Clapboard (architecture)

Clapboard (architecture)
A New England saltbox house with unpainted clapboard siding

Clapboard, also known as bevel siding or lap siding or weather-board (with regional variants as to the exact definitions of these terms), is a board used typically for exterior horizontal siding that has one edge thicker than the other and where the board above laps over the one below. It is often found in New England architecture.

Clapboards, can be cut from trees two different ways: flat-grain boards or vertical-grain boards. Flat-grain boards are to be cut tangent to the annual growth rings of the tree, and vertical-grain boards are to be quartersawn or cut at right angles of the annual growth rings of the lumber. The more commonly used boards in New England are vertical-grain boards. Depending on the diameter of the log, cuts are made from 4 1/2" to 6 1/2" deep the full length of the log. Each time the log turns for the next cut, it is rotated 5/8" until it is rotated a full 360 degrees. This gives the clapboard its taper and true vertical grain.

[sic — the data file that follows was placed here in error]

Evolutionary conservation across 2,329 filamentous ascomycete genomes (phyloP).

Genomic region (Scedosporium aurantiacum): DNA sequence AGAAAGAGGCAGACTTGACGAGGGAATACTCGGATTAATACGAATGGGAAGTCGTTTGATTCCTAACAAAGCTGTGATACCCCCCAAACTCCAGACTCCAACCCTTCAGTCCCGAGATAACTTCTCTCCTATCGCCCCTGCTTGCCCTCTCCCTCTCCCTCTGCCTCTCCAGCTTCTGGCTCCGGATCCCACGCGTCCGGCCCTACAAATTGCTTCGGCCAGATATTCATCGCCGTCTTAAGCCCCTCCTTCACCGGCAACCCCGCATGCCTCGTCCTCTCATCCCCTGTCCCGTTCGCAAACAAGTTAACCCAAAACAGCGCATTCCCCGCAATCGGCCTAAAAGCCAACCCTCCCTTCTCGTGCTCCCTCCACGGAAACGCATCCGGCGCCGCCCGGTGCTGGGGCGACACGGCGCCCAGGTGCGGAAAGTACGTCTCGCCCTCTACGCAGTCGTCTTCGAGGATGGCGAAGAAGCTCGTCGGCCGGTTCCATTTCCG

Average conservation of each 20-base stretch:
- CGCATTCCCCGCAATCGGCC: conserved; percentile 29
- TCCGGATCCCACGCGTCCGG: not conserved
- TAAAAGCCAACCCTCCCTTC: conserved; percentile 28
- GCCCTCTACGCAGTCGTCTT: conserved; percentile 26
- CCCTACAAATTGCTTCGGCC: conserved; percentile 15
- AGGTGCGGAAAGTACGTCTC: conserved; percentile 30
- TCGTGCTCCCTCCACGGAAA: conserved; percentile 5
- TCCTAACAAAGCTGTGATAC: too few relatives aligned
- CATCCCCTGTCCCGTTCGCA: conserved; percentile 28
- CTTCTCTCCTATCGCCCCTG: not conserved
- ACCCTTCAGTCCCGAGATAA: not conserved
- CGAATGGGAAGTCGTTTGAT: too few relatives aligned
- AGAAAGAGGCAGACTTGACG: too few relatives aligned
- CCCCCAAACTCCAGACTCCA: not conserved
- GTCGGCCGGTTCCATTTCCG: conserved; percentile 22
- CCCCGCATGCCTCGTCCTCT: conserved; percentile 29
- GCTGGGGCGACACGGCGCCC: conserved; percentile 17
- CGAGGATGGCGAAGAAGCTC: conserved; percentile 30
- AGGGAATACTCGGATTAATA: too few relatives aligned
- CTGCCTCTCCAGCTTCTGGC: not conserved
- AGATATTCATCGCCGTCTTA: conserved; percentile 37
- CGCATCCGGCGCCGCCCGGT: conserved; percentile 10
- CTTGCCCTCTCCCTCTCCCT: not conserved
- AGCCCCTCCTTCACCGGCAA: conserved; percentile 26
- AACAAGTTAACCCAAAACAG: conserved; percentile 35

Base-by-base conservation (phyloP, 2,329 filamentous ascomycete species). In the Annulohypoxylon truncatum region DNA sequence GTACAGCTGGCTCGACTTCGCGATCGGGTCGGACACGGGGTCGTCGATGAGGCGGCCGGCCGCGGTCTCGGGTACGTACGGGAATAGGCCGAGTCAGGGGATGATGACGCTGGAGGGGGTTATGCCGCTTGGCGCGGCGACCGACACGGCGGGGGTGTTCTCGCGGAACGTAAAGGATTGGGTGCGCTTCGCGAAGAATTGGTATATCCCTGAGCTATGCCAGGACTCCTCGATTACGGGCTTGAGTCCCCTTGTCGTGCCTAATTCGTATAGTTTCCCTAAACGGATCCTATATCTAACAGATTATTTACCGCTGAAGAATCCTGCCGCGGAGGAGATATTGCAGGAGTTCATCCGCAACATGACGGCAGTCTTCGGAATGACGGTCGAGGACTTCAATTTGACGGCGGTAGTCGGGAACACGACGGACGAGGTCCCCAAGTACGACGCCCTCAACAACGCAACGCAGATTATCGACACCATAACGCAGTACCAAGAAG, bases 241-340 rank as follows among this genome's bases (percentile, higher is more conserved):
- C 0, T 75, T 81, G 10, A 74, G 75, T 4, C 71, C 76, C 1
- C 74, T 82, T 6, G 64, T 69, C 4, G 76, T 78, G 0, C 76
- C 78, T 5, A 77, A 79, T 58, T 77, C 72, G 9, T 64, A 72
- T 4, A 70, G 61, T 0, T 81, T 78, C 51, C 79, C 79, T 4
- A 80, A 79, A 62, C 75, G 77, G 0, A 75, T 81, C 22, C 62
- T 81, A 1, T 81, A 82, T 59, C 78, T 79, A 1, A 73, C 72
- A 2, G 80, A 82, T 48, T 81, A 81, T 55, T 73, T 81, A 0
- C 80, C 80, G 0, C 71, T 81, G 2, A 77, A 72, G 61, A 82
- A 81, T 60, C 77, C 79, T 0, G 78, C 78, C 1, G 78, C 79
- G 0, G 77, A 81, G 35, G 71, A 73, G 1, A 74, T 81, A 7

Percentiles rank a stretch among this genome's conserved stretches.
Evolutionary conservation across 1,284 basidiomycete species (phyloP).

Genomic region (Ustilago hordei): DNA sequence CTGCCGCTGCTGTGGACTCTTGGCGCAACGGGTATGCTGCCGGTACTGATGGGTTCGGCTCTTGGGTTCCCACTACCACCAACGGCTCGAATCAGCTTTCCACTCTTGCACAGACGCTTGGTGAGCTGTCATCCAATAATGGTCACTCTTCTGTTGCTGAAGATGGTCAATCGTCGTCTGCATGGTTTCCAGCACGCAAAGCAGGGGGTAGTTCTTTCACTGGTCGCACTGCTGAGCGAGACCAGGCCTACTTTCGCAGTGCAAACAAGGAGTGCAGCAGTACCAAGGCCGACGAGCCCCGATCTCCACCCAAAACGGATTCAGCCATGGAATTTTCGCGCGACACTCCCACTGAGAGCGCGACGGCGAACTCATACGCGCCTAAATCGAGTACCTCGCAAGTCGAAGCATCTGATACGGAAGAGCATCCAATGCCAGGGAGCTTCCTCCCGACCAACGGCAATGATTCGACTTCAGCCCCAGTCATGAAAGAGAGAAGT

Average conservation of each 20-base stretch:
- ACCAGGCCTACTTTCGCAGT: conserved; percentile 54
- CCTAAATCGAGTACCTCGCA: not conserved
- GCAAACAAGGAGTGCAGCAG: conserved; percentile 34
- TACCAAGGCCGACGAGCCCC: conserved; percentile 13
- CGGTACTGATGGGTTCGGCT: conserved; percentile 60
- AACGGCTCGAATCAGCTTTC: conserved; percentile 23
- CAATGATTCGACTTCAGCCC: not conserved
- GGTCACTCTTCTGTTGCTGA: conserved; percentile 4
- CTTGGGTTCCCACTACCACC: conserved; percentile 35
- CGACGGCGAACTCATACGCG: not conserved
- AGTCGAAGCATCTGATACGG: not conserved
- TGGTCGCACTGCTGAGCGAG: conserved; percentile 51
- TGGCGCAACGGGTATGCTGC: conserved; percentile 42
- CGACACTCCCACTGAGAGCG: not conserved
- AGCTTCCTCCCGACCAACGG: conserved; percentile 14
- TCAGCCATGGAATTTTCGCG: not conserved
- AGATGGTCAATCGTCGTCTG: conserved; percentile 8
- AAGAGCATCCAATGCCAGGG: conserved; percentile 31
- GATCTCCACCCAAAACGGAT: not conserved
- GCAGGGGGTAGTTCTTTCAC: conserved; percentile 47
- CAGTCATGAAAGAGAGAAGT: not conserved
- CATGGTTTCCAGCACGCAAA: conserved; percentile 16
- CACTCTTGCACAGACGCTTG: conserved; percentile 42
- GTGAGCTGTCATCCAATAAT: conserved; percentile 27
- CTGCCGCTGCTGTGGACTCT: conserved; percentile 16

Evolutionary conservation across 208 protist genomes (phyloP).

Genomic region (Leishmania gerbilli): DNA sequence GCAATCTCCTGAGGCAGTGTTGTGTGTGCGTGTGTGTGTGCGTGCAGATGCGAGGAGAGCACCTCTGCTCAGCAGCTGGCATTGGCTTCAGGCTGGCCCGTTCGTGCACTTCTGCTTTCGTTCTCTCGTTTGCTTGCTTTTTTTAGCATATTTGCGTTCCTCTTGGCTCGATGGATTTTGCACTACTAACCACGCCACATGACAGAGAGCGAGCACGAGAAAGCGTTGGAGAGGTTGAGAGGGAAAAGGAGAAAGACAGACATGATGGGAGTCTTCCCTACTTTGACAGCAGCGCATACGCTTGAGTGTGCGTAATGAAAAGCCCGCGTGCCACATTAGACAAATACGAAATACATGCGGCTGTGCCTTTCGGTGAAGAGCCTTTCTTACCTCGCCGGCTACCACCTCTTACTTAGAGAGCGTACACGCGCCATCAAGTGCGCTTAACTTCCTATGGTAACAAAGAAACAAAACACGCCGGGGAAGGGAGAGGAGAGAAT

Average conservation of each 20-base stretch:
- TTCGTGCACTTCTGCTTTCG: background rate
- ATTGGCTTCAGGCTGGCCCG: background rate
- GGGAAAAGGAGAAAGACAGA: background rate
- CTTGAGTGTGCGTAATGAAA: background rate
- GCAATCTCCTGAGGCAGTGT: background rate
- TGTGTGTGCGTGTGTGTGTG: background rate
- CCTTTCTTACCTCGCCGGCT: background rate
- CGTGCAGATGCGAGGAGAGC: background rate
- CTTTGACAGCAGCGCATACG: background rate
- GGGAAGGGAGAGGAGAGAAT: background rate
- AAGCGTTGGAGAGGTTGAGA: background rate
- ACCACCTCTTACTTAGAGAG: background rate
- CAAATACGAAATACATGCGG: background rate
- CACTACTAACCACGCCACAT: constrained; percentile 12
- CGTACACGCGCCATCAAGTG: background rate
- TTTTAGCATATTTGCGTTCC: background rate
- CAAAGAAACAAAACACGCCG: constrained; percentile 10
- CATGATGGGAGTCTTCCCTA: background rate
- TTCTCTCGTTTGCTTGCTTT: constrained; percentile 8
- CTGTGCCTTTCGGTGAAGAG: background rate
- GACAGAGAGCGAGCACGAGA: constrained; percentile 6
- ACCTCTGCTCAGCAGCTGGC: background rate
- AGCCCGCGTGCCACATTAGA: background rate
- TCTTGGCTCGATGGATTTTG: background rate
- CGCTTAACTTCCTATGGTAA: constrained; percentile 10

Clapboard siding got its name from the Dutch klappen, meaning "to split". It was originally split by hand from logs in a radial manner. Later, the boards were radially sawn in a mill.

In Australia and New Zealand, this kind of cladding is known as weatherboard, and was extensively used in forested regions from the Colonial period to the mid-20th Century.

Newer, cheaper designs often imitate the form of clapboard construction as "siding" made of vinyl, aluminum, or fiber cement.

See also